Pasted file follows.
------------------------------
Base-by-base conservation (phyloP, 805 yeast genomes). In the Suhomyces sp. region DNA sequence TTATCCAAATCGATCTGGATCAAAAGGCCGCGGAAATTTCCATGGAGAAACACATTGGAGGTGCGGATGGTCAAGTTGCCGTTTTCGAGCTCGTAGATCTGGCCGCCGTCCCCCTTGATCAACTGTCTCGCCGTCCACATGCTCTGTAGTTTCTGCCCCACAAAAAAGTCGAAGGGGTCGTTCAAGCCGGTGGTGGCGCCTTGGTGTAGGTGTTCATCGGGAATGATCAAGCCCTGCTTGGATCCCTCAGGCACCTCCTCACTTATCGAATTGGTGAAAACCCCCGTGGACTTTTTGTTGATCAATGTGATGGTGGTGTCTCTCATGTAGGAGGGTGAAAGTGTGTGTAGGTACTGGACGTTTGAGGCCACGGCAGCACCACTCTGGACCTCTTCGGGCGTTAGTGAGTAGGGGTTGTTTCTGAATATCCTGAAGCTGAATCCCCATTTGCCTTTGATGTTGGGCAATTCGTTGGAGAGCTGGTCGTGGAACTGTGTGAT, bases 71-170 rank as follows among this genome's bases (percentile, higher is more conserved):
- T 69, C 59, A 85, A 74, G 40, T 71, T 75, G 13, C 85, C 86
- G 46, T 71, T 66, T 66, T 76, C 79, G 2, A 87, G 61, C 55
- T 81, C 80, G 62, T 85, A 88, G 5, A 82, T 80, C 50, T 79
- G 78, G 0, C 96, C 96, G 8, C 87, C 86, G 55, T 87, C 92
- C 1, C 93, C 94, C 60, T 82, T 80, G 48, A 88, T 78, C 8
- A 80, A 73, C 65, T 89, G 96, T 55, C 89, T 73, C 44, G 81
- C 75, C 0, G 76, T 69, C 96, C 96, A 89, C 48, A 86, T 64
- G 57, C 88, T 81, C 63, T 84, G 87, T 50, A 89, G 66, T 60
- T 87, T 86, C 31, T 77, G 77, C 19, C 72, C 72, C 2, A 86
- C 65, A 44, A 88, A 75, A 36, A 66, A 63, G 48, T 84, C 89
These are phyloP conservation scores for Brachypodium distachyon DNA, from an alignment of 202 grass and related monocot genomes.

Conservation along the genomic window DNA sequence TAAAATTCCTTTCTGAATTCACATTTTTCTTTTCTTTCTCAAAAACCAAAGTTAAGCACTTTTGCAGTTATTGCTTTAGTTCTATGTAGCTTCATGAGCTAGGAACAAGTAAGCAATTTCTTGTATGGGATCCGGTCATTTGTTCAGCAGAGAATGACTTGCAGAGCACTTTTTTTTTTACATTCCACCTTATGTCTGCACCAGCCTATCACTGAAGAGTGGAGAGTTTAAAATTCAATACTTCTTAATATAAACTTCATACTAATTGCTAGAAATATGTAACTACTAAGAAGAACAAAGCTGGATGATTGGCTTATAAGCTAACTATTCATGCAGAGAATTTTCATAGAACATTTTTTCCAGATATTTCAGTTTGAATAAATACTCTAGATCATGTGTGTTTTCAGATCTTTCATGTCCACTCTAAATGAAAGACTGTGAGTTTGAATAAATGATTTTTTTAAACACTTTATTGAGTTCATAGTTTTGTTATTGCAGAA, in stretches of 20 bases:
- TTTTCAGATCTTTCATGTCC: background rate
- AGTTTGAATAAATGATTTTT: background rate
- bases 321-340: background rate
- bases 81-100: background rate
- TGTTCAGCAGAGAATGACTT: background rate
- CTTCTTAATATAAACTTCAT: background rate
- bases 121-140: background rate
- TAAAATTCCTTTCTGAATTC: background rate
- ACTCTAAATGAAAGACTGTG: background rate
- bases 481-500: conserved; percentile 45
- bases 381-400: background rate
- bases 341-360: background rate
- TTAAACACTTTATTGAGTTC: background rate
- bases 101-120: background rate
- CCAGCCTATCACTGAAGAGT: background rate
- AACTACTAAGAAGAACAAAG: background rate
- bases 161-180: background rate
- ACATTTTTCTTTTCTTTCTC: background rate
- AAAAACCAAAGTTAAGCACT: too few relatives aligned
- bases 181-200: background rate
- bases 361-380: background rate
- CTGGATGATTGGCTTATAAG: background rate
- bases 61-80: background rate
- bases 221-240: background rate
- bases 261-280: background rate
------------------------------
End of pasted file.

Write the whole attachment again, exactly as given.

Base-by-base conservation (phyloP, 805 yeast genomes). In the Suhomyces sp. region DNA sequence TTATCCAAATCGATCTGGATCAAAAGGCCGCGGAAATTTCCATGGAGAAACACATTGGAGGTGCGGATGGTCAAGTTGCCGTTTTCGAGCTCGTAGATCTGGCCGCCGTCCCCCTTGATCAACTGTCTCGCCGTCCACATGCTCTGTAGTTTCTGCCCCACAAAAAAGTCGAAGGGGTCGTTCAAGCCGGTGGTGGCGCCTTGGTGTAGGTGTTCATCGGGAATGATCAAGCCCTGCTTGGATCCCTCAGGCACCTCCTCACTTATCGAATTGGTGAAAACCCCCGTGGACTTTTTGTTGATCAATGTGATGGTGGTGTCTCTCATGTAGGAGGGTGAAAGTGTGTGTAGGTACTGGACGTTTGAGGCCACGGCAGCACCACTCTGGACCTCTTCGGGCGTTAGTGAGTAGGGGTTGTTTCTGAATATCCTGAAGCTGAATCCCCATTTGCCTTTGATGTTGGGCAATTCGTTGGAGAGCTGGTCGTGGAACTGTGTGAT, bases 71-170 rank as follows among this genome's bases (percentile, higher is more conserved):
- T 69, C 59, A 85, A 74, G 40, T 71, T 75, G 13, C 85, C 86
- G 46, T 71, T 66, T 66, T 76, C 79, G 2, A 87, G 61, C 55
- T 81, C 80, G 62, T 85, A 88, G 5, A 82, T 80, C 50, T 79
- G 78, G 0, C 96, C 96, G 8, C 87, C 86, G 55, T 87, C 92
- C 1, C 93, C 94, C 60, T 82, T 80, G 48, A 88, T 78, C 8
- A 80, A 73, C 65, T 89, G 96, T 55, C 89, T 73, C 44, G 81
- C 75, C 0, G 76, T 69, C 96, C 96, A 89, C 48, A 86, T 64
- G 57, C 88, T 81, C 63, T 84, G 87, T 50, A 89, G 66, T 60
- T 87, T 86, C 31, T 77, G 77, C 19, C 72, C 72, C 2, A 86
- C 65, A 44, A 88, A 75, A 36, A 66, A 63, G 48, T 84, C 89
These are phyloP conservation scores for Brachypodium distachyon DNA, from an alignment of 202 grass and related monocot genomes.

Conservation along the genomic window DNA sequence TAAAATTCCTTTCTGAATTCACATTTTTCTTTTCTTTCTCAAAAACCAAAGTTAAGCACTTTTGCAGTTATTGCTTTAGTTCTATGTAGCTTCATGAGCTAGGAACAAGTAAGCAATTTCTTGTATGGGATCCGGTCATTTGTTCAGCAGAGAATGACTTGCAGAGCACTTTTTTTTTTACATTCCACCTTATGTCTGCACCAGCCTATCACTGAAGAGTGGAGAGTTTAAAATTCAATACTTCTTAATATAAACTTCATACTAATTGCTAGAAATATGTAACTACTAAGAAGAACAAAGCTGGATGATTGGCTTATAAGCTAACTATTCATGCAGAGAATTTTCATAGAACATTTTTTCCAGATATTTCAGTTTGAATAAATACTCTAGATCATGTGTGTTTTCAGATCTTTCATGTCCACTCTAAATGAAAGACTGTGAGTTTGAATAAATGATTTTTTTAAACACTTTATTGAGTTCATAGTTTTGTTATTGCAGAA, in stretches of 20 bases:
- TTTTCAGATCTTTCATGTCC: background rate
- AGTTTGAATAAATGATTTTT: background rate
- bases 321-340: background rate
- bases 81-100: background rate
- TGTTCAGCAGAGAATGACTT: background rate
- CTTCTTAATATAAACTTCAT: background rate
- bases 121-140: background rate
- TAAAATTCCTTTCTGAATTC: background rate
- ACTCTAAATGAAAGACTGTG: background rate
- bases 481-500: conserved; percentile 45
- bases 381-400: background rate
- bases 341-360: background rate
- TTAAACACTTTATTGAGTTC: background rate
- bases 101-120: background rate
- CCAGCCTATCACTGAAGAGT: background rate
- AACTACTAAGAAGAACAAAG: background rate
- bases 161-180: background rate
- ACATTTTTCTTTTCTTTCTC: background rate
- AAAAACCAAAGTTAAGCACT: too few relatives aligned
- bases 181-200: background rate
- bases 361-380: background rate
- CTGGATGATTGGCTTATAAG: background rate
- bases 61-80: background rate
- bases 221-240: background rate
- bases 261-280: background rate